You can now buy the recently released book, Fall of a Thousand Suns: How Near Misses and Comet Impacts affected the Religious Beliefs of our Ancestors. It is available through iBooks and Amazon.


This website only lists information on modern-day comets and meteor showers. The book, however, thoroughly investigates how specific ancient impacts and near misses changed religious beliefs around the world.

Definition of Apparent Magnitude

Definition of Perihelion


Definition of Apparent Magnitude

Apparent magnitude is a standard measure used by astronomers to record the brightness of an object in space. 


Initially it was developed by Ptolemy, an astronomer living in Egypt around 140 CE, simply to rank the brightness of stars visible to the naked eye.  His scale went from 0 (the brightest star) to 6 (the faintest star).  Since Ptolemy’s invention, negative numbers were added to allow the inclusion of the Sun, Moon, planets and comets.  Each lower number represents an increase in brightness of two and a half times.



Example of Apparent Magnitude

The Great Comet of 1744 is a good example of how a comet can increase in brightness as it nears the Sun and sheds material. This shed material forms the comet's coma and tails.


November 29, 1743. The comet was first spotted and had an apparent magnitude of 4, which would make it barely visible in most cities today.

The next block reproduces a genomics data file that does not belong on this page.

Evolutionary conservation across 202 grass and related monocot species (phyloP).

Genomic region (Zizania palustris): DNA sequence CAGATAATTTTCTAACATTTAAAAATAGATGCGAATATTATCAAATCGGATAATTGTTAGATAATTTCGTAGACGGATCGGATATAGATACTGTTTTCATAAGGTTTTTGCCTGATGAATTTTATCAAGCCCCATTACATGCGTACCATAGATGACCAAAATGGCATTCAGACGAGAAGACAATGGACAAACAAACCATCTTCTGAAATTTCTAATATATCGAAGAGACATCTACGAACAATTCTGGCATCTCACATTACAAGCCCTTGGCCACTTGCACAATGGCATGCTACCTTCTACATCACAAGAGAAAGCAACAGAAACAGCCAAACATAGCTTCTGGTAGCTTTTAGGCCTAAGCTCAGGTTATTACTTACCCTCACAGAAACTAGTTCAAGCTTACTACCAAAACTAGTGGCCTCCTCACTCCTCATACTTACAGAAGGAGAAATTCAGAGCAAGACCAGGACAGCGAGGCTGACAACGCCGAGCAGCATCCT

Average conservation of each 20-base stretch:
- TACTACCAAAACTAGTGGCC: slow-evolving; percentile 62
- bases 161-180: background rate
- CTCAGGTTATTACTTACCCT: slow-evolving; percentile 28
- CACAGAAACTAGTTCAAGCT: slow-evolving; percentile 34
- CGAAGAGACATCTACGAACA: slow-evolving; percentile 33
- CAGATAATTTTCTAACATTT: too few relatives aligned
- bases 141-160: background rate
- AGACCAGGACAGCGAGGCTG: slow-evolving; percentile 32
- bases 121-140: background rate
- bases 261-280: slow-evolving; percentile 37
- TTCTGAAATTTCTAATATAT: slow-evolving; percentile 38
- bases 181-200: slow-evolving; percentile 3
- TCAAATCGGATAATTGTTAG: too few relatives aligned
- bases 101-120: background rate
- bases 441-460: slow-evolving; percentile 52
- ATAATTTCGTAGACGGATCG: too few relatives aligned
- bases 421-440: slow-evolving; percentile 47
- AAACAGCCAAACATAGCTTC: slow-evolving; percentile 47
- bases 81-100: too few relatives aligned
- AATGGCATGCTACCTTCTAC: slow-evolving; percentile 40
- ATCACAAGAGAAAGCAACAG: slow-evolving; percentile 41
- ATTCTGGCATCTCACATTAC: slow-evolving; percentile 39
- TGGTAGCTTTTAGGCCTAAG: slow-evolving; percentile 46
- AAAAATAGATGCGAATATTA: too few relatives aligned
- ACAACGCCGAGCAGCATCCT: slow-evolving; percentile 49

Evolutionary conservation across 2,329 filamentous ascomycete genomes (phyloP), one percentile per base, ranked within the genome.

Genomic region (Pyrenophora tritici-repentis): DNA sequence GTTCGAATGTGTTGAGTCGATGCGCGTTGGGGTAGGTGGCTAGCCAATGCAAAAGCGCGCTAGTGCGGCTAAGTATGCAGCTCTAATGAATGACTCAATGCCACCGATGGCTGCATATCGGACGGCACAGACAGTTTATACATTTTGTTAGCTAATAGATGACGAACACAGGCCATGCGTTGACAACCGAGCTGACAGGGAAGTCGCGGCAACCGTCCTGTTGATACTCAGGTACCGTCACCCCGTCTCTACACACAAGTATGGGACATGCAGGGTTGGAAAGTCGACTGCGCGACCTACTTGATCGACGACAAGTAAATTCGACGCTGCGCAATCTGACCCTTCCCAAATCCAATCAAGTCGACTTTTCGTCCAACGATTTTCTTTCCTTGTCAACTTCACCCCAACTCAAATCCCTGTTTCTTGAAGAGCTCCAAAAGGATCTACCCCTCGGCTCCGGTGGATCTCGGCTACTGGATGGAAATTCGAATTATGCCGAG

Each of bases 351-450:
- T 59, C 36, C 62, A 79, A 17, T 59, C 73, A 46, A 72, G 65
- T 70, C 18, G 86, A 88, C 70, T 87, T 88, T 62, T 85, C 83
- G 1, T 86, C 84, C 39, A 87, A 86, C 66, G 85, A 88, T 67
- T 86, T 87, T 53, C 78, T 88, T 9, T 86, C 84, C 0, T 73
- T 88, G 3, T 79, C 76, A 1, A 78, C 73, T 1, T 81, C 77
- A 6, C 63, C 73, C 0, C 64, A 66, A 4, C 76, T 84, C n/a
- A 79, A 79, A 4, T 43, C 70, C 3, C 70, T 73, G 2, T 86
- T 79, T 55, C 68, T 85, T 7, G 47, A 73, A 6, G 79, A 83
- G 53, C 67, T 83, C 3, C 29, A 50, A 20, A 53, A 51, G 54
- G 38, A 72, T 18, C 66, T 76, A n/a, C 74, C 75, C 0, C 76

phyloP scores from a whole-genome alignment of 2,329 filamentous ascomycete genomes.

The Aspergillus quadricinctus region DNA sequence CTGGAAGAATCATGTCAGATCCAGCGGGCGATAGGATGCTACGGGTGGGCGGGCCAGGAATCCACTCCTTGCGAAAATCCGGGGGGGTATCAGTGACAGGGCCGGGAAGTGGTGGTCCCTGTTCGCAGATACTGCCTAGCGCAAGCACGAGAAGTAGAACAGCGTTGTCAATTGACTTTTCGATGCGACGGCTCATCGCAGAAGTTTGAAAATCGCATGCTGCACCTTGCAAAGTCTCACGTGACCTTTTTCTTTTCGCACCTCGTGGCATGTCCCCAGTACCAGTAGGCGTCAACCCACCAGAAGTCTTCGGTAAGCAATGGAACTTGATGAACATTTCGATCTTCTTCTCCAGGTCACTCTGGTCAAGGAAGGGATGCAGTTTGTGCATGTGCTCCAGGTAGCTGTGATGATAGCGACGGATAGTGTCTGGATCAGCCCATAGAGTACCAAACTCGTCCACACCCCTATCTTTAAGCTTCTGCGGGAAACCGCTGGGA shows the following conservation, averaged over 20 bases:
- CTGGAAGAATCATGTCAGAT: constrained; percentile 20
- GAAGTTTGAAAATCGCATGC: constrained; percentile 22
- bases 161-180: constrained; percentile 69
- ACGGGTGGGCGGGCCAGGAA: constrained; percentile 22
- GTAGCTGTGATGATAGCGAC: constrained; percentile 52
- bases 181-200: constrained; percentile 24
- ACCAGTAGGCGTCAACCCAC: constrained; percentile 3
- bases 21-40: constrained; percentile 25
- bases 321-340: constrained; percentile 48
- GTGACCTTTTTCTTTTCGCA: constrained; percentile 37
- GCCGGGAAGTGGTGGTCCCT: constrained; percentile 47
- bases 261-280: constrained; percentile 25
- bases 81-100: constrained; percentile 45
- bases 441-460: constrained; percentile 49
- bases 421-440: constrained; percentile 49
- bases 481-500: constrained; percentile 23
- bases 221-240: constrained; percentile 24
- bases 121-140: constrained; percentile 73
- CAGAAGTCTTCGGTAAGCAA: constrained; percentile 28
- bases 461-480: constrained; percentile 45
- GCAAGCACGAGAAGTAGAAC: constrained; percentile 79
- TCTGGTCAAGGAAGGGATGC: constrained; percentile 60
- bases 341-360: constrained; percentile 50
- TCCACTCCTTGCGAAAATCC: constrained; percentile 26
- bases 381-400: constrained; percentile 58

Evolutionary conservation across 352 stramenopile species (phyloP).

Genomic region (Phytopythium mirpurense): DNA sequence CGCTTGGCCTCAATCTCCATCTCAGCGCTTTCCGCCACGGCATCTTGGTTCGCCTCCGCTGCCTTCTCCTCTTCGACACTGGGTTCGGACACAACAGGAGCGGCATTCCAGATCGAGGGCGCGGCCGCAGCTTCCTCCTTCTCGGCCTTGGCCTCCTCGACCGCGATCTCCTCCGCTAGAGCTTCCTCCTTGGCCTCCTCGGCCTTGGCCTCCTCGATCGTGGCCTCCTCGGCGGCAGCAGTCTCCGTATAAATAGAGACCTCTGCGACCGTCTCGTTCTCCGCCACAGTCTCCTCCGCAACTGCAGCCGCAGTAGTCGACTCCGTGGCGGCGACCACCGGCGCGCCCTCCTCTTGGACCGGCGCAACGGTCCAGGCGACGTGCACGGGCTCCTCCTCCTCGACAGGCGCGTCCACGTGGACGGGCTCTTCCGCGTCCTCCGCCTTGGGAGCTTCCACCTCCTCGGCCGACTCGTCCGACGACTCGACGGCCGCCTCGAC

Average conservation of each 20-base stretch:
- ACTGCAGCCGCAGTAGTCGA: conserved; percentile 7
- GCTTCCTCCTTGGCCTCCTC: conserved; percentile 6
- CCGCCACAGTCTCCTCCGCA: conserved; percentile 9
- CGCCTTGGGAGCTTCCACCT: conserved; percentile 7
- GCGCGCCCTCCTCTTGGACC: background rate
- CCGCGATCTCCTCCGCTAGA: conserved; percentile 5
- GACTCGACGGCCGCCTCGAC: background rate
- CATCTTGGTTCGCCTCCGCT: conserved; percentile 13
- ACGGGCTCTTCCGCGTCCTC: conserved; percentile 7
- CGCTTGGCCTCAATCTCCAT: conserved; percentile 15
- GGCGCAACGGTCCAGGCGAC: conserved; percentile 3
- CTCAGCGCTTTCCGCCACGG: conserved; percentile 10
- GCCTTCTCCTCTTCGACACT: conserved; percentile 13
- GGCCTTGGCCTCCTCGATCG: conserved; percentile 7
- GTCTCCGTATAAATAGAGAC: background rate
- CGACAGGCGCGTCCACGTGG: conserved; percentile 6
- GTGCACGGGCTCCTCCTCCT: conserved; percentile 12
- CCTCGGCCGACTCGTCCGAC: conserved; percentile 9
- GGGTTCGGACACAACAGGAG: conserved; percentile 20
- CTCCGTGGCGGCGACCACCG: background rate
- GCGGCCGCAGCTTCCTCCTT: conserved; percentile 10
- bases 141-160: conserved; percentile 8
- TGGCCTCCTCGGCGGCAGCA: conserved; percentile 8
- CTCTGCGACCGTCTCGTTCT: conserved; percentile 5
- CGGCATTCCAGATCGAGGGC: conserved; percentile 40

Mid-January. The comet's nucleus had brightened to a magnitude of 1 and it had grown a tail spanning 7° of the evening sky. 


February 1. The tail covered 15° of sky and curved slightly as the comet began its tight turn around the Sun.  The nucleus had more than quintupled in brightness, yet again, reaching an apparent magnitude of –1.5. 


Mid-February. Within the next two weeks, the comet developed a second tail and grew as bright as Venus with a magnitude of –4.6. 


February 27. It reached a maximum apparent brightness of –7.  The Great Comet was now so bright that it was visible not only in the evening sky after the sun set, but it the daytime as it trailed the Sun by roughly twelve degrees. 


Early March. The comet moved across the Sun and could not be seen for several days. 


March 6th. The comet was spotted on the eastern horizon rising before the Sun.  It now had six brilliant tails due to its incredibly tight orbit around the Sun at over 1,000,000 miles (1,609,344 km) an hour.


Each time this comet orbits the Sun it will shed material.  Eventually, it will have nothing left to expel and become more like an asteroid with a dense, solid nucleus incapable of forming a coma or tail. The celestial "show" will be over.